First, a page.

The doctoral thesis focuses on studying the existence of the Lucas paradox and the allocation puzzle in EU member states and the overall objective of this work is to research the direction, stability, procyclicality and dynamics of capital flows. The specific research objectives of this work based on theoretical and empirical insights are:
1. To define differences in stability, dynamics and the procyclicality of net and gross capital flows.
2. To determine the importance of studying gross capital flows in research of Lucas paradox and its dynamic correspondence.
3. To analyze and determine the direction of capital and the dynamic correspondence in the member states of the EU.
4. To identify differences in dynamics and allocation of capital between the countries of the euro area and the EU, as well as the core and periphery.
5. To describe and systematize the reasons of Lucas paradox, and to analyze the fundamental reasons for the uphill capital flows in the EU.
6. To analyze the impact of the financial crisis on the direction of net and gross capital flows in the countries of the European Union.
Based on research objectives following main hypothesis, with seven auxiliary hypotheses, are specified:
H 1) In times of globalization, financial liberalization, and especially the crisis, the capital flows and dynamic correspondence can be determined by studying gross and not by net capital flows.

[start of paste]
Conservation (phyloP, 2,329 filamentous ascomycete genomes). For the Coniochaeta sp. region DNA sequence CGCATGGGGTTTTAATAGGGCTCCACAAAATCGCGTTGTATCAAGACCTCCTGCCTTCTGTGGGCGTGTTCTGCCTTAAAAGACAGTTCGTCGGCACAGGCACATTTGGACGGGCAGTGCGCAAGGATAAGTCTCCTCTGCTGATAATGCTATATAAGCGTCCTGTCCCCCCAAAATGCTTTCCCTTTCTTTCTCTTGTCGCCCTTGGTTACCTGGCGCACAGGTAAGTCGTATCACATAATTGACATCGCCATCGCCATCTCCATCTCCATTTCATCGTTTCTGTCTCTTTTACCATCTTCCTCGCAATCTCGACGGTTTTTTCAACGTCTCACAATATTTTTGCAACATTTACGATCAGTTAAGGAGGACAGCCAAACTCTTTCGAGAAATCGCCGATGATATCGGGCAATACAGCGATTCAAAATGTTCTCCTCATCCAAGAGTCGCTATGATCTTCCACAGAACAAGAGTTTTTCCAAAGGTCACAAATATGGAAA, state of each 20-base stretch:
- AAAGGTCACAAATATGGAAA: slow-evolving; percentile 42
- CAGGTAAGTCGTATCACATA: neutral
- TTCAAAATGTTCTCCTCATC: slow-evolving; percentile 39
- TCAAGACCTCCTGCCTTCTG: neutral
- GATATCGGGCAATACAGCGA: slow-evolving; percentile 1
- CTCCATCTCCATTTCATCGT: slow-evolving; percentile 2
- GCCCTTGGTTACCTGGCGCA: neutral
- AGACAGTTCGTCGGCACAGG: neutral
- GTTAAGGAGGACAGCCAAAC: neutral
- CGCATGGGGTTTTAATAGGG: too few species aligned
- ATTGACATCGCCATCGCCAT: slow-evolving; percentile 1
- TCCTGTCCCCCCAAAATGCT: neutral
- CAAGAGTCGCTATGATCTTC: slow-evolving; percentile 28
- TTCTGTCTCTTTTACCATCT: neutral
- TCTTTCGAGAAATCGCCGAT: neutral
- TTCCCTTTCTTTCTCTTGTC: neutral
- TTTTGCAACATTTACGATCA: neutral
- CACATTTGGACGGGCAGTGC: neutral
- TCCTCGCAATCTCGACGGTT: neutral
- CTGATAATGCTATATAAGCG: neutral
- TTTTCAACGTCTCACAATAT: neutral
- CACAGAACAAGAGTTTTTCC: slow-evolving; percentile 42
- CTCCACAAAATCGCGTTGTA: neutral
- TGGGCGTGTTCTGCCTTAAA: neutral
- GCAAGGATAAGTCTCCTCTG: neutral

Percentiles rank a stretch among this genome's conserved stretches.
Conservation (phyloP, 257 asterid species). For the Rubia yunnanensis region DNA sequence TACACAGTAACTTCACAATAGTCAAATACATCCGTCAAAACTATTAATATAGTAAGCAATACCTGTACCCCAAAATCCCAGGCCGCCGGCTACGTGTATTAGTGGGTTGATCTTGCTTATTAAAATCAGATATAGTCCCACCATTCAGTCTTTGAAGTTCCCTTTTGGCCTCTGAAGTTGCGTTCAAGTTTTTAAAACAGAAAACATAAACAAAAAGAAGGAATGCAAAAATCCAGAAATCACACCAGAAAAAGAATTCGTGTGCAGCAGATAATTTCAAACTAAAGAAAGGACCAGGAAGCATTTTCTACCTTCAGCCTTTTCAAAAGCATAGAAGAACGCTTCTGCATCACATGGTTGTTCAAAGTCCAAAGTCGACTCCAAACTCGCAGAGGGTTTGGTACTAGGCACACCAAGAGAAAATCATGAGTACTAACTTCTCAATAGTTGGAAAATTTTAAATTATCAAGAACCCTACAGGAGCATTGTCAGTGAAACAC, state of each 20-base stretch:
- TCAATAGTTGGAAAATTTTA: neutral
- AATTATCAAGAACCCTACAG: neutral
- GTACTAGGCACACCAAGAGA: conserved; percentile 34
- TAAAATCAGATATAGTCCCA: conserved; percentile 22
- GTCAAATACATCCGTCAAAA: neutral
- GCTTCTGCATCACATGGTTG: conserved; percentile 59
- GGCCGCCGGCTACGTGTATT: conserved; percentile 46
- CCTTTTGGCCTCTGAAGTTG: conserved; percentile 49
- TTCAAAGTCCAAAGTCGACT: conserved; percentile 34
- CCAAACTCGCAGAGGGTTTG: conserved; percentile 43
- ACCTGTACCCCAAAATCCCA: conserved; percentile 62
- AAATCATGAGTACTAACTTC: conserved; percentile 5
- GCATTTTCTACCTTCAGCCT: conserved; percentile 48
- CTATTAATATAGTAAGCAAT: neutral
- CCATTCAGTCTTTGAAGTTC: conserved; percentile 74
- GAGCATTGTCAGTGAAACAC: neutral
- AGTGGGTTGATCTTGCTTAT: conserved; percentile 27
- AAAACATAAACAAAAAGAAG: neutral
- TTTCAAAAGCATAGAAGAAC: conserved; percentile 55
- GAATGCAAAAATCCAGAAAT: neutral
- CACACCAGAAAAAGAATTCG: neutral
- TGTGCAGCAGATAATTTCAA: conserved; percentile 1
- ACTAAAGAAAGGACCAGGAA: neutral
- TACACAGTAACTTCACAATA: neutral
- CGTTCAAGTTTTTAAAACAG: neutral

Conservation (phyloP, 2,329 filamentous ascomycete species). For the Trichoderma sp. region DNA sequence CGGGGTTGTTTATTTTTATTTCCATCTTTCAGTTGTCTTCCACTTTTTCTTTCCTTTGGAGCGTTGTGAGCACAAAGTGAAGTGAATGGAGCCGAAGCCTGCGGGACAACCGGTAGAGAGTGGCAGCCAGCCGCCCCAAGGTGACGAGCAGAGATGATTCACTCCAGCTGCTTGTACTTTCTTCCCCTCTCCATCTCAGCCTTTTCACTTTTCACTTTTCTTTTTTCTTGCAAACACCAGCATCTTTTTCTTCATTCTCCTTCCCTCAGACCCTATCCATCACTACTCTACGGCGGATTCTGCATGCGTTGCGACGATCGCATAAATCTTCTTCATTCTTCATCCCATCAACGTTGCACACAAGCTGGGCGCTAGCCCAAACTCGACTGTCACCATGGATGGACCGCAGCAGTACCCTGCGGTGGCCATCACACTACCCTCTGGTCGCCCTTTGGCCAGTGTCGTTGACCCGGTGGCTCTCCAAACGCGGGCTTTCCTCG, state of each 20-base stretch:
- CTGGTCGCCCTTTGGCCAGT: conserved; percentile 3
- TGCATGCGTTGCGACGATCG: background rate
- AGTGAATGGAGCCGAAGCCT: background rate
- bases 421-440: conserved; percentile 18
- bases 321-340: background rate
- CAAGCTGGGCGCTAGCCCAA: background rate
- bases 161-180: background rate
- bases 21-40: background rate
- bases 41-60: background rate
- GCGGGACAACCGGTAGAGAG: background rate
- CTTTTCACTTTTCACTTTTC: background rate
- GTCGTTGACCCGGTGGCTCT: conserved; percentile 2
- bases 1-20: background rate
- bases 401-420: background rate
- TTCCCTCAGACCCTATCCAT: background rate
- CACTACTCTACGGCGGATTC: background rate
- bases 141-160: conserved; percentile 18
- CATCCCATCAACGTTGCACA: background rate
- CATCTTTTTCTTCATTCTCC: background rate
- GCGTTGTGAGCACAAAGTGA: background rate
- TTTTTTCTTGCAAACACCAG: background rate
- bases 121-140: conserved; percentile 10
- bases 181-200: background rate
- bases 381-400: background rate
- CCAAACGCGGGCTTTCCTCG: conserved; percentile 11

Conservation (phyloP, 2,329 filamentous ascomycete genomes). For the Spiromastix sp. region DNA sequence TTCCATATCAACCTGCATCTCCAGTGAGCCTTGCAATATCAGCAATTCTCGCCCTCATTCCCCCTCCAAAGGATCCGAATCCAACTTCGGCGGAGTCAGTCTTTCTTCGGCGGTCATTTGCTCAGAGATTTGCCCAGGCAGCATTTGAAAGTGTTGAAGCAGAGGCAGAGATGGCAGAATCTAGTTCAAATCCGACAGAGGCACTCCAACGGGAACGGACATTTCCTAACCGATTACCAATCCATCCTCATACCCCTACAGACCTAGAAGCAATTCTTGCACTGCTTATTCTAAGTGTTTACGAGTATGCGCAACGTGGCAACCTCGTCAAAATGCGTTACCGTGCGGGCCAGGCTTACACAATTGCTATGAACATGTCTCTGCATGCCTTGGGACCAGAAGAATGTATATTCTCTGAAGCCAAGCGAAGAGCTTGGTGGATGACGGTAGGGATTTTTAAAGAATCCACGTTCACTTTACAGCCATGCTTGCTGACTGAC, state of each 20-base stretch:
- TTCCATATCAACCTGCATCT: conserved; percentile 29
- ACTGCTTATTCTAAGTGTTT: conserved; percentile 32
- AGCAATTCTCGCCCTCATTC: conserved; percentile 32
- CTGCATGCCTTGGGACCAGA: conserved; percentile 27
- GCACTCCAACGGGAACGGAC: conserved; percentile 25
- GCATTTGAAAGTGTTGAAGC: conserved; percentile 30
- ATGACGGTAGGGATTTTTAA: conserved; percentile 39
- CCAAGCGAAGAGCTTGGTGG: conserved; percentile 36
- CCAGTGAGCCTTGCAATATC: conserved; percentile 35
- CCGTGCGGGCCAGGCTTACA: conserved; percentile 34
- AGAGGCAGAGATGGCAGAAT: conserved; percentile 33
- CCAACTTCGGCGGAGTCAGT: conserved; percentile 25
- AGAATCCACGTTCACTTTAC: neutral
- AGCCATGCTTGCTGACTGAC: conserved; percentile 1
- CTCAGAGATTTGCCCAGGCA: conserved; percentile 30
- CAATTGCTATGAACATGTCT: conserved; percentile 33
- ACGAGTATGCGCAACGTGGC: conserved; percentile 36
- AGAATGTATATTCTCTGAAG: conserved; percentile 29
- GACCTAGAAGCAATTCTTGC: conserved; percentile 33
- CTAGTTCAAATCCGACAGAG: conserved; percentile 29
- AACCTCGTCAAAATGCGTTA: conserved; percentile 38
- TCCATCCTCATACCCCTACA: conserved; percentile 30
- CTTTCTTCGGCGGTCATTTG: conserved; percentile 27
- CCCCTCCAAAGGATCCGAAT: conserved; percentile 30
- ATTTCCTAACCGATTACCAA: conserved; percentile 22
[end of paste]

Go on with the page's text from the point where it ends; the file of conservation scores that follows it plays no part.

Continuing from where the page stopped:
H 2) There is a Lucas paradox in the countries of the European Union.
H 3) There is an allocation puzzle in the countries of the European Union.
The empirical analysis of Lucas paradox and its dynamic correspondence is conducted using panel analysis and linear regression, following the methods of previous works, on data for 28 EU member states from 1995. to 2018. A shift in research is done by comparative analysis of gross and net capital flows. The conclusion of research on the first hypothesis is that, regarding the procyclycli and the volatility of the capital flows in the EU, the empirical analysis of the Lucas paradox and the allocation puzzle should be conducted using gross instead of net capital flows. Net capital flows are more volatile in all samples while the gross capital flows are more volatile in countries with higher income. Gross inflows and outflows are moving simultaneously, and high correlation of gross flows indicates procyclicality. The research on the second hypothesis confirms the existence of the Lucas paradox in EU member states, with the highest uphill capital flows in countries with GDP per capita above average. The Lucas paradox is confirmed on all three gross capital composition, while net capital flows are according to the theory. Also, the fundamental assumptions are not the solution to the reverse capital flow in the EU. The existence of the allocation puzzle is not confirmed and the capital is allocated in countries with higher economic growth. Understanding the existence of capital flows in the European Union outside the theoretical framework should direct further efforts towards finding the reasons for such flows and their possible solution.